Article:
The European XFEL produces its first protein structures.
Almost 10 years ago, the first X-ray free-electron laser (XFEL) at the SLAC National Accelerator Laboratory in California ushered in a new approach to protein structure determination. This method, known as serial femtosecond crystallography, or SFX, captures single snapshots of individual protein microcrystals as they are streamed into a powerful laser firing femtosecond-length pulses. These diffraction patterns are indexed, merged, and interpreted to generate a 3D protein reconstruction. This approach has proven to be beneficial for studies of proteins that are difficult for traditional crystallography, including sensitive proteins that degrade upon radiation exposure, and structures such as membrane proteins, which often produce only small crystals.
Several other XFEL facilities have since been built around the world. However, none has been as hotly anticipated as the European XFEL (EuXFEL) facility in Hamburg, Germany, which opened to users last year. Now, two studies establish that high-resolution protein structures can be determined using this XFEL. One study was led by Ilme Schlichting and Thomas Barends of the Max Planck Institute for Medical Research, and Claudiu Stan of Rutgers University (Grünbein et al. 2018); the other was a large international collaboration led by Anton Barty and Henry Chapman of the Center for Free-Electron Laser Science (Wiedorn et al. 2018).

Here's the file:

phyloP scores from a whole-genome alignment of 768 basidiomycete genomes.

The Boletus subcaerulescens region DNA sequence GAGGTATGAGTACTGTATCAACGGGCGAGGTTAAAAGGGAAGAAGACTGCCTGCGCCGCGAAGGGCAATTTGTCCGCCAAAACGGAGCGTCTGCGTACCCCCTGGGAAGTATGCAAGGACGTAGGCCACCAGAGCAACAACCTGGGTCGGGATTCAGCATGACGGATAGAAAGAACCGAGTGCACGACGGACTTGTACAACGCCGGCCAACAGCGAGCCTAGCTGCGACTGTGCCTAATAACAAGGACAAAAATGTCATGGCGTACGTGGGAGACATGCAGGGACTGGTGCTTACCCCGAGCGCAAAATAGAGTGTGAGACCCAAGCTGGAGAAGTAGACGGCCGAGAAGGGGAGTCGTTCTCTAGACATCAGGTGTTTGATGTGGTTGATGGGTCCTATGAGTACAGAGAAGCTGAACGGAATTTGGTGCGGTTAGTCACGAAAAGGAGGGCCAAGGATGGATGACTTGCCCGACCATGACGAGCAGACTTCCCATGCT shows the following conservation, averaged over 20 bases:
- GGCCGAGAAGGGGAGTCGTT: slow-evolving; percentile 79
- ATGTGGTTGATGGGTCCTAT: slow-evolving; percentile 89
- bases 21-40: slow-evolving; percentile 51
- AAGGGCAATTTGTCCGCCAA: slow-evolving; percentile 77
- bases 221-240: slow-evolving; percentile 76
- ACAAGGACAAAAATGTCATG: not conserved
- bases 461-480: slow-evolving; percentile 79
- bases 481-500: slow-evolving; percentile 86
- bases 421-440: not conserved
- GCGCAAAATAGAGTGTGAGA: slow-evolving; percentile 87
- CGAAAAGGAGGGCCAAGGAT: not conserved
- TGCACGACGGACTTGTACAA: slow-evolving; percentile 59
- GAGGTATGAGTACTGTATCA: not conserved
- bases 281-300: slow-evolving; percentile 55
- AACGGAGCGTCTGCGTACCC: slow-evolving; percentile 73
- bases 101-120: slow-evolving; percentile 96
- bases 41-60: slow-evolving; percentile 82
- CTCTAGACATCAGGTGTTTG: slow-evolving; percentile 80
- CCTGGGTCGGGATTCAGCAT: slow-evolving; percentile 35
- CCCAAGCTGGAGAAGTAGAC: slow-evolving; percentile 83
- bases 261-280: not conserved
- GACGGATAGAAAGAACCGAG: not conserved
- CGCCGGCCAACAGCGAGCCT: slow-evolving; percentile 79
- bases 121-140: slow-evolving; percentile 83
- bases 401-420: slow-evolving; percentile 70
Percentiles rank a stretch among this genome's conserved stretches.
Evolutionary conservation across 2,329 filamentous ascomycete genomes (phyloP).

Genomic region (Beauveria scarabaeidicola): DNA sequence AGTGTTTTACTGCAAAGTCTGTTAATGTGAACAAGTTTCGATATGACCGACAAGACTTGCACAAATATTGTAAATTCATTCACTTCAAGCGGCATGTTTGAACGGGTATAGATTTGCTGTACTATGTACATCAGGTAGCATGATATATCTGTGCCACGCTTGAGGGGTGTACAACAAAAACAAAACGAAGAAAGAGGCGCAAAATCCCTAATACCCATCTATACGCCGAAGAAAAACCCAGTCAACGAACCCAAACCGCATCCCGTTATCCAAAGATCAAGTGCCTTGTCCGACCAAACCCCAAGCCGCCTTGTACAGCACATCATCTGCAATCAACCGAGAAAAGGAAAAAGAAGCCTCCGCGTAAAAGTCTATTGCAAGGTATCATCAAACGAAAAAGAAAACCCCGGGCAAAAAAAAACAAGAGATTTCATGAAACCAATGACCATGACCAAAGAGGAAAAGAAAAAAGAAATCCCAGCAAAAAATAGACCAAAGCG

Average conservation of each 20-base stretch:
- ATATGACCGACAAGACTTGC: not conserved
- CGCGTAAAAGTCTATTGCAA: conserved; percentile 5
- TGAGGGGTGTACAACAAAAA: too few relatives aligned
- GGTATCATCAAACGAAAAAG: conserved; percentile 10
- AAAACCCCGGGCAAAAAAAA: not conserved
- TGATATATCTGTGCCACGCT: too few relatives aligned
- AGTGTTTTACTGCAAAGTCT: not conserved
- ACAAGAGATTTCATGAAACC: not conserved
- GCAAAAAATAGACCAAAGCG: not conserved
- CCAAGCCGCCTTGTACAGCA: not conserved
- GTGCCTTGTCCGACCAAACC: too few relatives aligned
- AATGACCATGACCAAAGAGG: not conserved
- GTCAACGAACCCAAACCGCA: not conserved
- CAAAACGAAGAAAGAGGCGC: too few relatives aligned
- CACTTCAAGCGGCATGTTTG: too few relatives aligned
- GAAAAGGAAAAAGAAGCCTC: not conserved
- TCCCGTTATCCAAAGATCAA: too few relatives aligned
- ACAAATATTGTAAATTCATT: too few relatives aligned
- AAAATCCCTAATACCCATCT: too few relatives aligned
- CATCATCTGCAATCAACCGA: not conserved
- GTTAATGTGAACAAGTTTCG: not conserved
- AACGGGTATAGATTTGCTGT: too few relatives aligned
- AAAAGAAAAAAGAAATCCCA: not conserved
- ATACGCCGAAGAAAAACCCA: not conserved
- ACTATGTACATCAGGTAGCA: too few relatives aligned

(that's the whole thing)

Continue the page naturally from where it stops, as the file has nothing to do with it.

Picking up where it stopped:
Both teams first solved the structure of a model protein, lysozyme, to demonstrate that reliable structural information can be measured at the EuXFEL. The researchers also determined structures of concanavalin A and B from a crude mixture of jack bean protein microcrystals (Grünbein et al. 2018), and of an unknown β-lactamase complex from Klebsiella pneumoniae (Wiedorn et al. 2018).
Despite both teams’ considerable experience with XFEL-based crystallography, at the EuXFEL, “everything was new,” recalls Barty. Says Schlichting, “We spent a great deal of time planning and designing what we wanted to do.” What makes the EuXFEL unique is its repetition rate—that is, the speed at which it fires femtosecond pulses, which is about 100 times faster than those of other XFELs. Additionally, the pulses are produced in trains—that is, bursts of pulses with a megahertz firing rate interspersed with longer rest periods. Before these studies were undertaken, it was unclear how existing methods for sample delivery and data collection could be adapted to these novel features.
A common SFX sample-delivery method uses a liquid jet to introduce microcrystals in a narrow stream into the path of the laser beam. Each time a laser pulse hits the stream, it vaporizes the liquid, generating a gap; the stream must advance before the laser fires again. However, both groups found that high-speed liquid jets were fast enough for the high repetition rate of the EuXFEL.